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An Inktober Q & A with Emily Bowen-Moore, instructional assistant professor of media design

Posted on: October 25th, 2022 by ldrucker

A Q & A graphic featuring professor Emily Bowen-Moore's artwork.

It’s Inktober for Emily Bowen-Moore, instructional assistant professor of media design. We asked her a few questions about her journey as an artist, designer and illustrator.

Bowen-Moore joined the faculty in the spring of 2015. She earned a bachelor’s degree in graphic design and journalism at Ole Miss in 1997, and after several years of teaching, she earned a master’s degree in illustration.

She has been a freelance illustrator and designer for the last 20 years, and her work has appeared in various printed media, including music CDs, children’s books, and large printed murals.

In 2004 and 2006, she was awarded Earthwatch Institute S. A. Rosenbaum Fellowship through the Phil Hardin Foundation. In recent years, she has been illustrating, designing, and publishing her own children’s books.

 

Q: Tell me a little about your drawing journey. When did you start? Why did you become interested in drawing? What has your career path been like as an artist and professor?

A. My drawing journey started at a very young age. I have been doodling since I can remember holding a pencil in my hand. I knew that drawing and design were a long-term goal, as I knew that I had not only a passion for it but also talent in it as well.

In undergraduate college, I became a little discouraged because there wasn’t as much support for designers being in a small town. There always seemed to be a disconnect with making art a career path. However, later in my college career, I started to do some commissioned work, painting murals and designing other things like album covers, and I developed momentum for living a life as an artist.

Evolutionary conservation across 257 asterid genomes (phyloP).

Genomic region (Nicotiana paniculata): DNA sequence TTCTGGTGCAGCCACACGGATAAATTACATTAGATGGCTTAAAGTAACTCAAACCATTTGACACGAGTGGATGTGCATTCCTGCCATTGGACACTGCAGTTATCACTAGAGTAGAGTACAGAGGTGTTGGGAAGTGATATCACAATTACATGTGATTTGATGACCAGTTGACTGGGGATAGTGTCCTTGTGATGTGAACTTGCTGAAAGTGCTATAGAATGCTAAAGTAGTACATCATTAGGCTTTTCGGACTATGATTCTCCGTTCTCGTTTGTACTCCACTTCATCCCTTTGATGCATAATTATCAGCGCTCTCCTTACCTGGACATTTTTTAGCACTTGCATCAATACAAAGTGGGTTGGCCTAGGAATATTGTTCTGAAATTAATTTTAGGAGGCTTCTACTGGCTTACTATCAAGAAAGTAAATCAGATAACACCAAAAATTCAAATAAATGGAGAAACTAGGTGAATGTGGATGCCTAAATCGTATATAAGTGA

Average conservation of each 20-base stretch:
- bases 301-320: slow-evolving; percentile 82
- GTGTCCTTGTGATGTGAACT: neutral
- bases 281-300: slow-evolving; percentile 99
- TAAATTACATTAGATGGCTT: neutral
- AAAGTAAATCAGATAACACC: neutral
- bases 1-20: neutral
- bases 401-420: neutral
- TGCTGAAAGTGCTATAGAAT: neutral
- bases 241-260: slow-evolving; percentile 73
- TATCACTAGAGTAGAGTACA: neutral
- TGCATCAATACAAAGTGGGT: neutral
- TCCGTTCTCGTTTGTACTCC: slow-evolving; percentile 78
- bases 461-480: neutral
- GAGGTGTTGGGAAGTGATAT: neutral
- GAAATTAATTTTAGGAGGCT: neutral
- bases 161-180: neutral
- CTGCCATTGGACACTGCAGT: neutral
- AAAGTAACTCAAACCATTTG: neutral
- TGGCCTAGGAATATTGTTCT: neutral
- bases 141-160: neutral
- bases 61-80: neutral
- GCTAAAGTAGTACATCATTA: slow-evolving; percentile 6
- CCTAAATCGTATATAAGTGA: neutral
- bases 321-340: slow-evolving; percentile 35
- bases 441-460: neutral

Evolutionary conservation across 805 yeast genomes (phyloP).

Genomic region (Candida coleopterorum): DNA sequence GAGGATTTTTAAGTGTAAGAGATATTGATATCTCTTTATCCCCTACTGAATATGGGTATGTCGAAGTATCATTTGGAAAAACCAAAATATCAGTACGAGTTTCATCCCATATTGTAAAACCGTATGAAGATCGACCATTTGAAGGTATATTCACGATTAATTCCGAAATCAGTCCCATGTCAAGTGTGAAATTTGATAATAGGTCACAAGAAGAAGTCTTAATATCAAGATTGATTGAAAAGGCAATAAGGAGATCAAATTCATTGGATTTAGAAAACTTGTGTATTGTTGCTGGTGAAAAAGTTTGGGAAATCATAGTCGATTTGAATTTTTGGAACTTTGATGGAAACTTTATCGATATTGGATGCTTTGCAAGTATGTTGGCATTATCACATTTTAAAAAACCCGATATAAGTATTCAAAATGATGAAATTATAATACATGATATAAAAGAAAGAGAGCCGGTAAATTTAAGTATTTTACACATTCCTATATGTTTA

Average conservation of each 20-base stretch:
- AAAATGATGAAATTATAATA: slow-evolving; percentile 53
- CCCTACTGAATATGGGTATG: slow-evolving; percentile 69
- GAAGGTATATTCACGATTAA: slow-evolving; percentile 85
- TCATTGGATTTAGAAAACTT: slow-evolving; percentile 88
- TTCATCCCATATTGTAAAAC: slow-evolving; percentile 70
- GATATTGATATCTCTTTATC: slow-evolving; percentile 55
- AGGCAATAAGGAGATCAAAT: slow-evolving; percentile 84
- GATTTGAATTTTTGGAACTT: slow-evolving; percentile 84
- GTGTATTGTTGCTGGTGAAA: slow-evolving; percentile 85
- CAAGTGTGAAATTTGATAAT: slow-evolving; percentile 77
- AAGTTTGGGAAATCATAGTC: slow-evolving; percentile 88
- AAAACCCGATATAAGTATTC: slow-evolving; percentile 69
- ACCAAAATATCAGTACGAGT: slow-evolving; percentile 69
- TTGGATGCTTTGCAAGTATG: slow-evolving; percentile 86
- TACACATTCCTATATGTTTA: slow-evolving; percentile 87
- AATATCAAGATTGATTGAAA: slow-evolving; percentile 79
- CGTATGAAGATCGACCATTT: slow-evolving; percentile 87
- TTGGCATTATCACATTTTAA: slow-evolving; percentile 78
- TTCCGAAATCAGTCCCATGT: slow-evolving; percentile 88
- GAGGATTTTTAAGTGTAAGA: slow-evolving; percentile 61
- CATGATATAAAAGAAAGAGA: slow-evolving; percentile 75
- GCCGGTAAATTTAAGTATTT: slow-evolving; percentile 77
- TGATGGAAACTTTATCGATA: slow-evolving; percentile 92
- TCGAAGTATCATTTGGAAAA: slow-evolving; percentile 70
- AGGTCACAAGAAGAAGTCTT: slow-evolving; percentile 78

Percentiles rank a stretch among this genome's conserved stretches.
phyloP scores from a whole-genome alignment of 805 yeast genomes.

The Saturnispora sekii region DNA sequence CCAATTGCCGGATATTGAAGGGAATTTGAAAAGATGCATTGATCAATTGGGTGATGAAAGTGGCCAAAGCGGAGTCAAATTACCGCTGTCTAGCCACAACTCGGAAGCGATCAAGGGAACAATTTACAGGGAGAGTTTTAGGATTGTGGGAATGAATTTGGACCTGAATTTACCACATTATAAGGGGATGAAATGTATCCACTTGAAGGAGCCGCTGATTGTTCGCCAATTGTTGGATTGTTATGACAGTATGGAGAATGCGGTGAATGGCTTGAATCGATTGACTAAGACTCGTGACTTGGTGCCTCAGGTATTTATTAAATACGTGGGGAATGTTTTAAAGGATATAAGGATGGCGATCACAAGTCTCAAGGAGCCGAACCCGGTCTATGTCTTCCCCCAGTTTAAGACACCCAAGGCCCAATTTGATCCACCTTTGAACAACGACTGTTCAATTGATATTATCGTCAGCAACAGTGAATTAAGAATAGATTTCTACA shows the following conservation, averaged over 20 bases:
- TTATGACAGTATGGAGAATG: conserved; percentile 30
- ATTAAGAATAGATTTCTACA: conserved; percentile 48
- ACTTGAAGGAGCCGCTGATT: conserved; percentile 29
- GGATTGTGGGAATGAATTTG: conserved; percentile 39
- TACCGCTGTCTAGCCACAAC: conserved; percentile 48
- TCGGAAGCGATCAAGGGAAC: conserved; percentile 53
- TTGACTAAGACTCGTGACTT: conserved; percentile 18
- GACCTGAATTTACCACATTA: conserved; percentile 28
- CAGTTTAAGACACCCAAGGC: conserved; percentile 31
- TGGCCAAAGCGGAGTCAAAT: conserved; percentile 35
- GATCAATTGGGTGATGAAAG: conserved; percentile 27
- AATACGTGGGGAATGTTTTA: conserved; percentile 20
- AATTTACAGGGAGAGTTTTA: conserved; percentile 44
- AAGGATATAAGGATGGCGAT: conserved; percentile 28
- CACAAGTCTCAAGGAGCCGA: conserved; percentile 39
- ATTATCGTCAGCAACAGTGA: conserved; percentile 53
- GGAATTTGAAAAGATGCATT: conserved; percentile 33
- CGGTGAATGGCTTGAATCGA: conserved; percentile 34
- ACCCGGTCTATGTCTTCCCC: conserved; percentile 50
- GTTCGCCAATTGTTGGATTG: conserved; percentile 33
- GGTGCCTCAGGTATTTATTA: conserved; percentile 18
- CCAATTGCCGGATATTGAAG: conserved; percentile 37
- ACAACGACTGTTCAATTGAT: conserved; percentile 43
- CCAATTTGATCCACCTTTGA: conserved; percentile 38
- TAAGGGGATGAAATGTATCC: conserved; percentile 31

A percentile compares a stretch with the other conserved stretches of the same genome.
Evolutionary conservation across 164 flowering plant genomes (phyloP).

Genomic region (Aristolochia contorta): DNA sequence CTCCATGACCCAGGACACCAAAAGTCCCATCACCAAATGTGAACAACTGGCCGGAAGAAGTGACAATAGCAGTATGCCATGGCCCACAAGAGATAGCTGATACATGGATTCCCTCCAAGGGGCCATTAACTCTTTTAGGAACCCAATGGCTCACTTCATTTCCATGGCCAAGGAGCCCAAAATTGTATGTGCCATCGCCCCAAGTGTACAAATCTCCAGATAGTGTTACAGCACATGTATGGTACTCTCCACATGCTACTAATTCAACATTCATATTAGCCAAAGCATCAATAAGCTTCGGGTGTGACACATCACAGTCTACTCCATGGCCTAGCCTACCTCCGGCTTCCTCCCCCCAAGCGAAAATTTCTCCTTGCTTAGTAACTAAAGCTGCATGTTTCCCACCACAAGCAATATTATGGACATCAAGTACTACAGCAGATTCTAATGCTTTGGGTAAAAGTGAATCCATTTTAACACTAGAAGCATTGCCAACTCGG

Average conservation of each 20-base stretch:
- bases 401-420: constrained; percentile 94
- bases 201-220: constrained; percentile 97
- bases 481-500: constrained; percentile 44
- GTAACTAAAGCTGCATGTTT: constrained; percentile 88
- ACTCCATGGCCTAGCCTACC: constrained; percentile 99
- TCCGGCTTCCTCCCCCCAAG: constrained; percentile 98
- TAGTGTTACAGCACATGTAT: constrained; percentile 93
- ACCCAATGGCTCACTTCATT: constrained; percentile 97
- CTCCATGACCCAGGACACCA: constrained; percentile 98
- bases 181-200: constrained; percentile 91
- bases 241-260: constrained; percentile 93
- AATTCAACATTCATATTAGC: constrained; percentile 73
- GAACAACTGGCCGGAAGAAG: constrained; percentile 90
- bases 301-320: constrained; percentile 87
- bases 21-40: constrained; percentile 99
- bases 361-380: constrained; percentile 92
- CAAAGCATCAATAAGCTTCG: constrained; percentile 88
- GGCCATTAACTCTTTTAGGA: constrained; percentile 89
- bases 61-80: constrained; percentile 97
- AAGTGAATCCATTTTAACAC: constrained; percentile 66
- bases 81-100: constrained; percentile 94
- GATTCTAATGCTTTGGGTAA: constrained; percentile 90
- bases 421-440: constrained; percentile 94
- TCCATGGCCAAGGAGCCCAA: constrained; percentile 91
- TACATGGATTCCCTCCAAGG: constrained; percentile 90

After I decided to live in Oxford permanently, an art position opened up at the Oxford Middle School. I had a good friend at the time, who was also teaching, and she was a huge inspiration to me. I decided to take the job, and I have been designing and teaching art and design ever since.

Q. Why did you decide to begin doing your series of Inktober drawings? Can you describe some of them for us and the thought process behind them.

A. After teaching for several years, I decided to get my MFA in illustration. This led me to my instructor position at the university. I began using my graphic design expertise more, and I found that I was doing less traditional/free-hand illustration and design as a general practice.

When I discovered Inktober on Instagram, I thought it would be a great way to stay in practice with drawing and illustrating. Even though I use digital media (my iPencil and iPad with Procreate, a drawing app), this enables me to practice my drawing and illustrating skills, but in a more efficient manner.